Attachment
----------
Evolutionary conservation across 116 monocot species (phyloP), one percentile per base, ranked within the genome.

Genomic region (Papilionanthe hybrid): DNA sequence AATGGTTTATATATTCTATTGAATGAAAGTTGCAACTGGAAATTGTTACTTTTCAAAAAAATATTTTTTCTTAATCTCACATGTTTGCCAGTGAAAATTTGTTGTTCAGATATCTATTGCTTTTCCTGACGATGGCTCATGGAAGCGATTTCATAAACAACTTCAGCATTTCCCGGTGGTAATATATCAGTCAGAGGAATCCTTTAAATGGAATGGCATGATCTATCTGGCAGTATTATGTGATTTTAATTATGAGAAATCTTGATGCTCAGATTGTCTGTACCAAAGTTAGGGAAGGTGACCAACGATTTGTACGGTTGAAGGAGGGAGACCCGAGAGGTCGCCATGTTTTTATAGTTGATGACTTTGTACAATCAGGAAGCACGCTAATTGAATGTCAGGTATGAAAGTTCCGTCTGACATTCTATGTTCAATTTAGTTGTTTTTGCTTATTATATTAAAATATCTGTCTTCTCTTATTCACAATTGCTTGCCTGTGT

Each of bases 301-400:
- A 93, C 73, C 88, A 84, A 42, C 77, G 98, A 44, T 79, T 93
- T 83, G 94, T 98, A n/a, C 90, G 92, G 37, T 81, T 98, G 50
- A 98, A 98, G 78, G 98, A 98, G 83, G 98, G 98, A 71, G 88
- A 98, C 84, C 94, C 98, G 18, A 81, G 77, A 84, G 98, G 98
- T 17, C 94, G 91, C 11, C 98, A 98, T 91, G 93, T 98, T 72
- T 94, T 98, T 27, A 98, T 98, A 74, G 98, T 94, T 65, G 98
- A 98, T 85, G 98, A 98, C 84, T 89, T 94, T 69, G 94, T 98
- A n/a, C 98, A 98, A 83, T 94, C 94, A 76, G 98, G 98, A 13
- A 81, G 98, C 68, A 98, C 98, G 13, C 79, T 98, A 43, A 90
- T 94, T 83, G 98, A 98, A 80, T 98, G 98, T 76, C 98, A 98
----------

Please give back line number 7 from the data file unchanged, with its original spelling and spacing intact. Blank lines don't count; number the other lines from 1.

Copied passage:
- A 98, C 84, C 94, C 98, G 18, A 81, G 77, A 84, G 98, G 98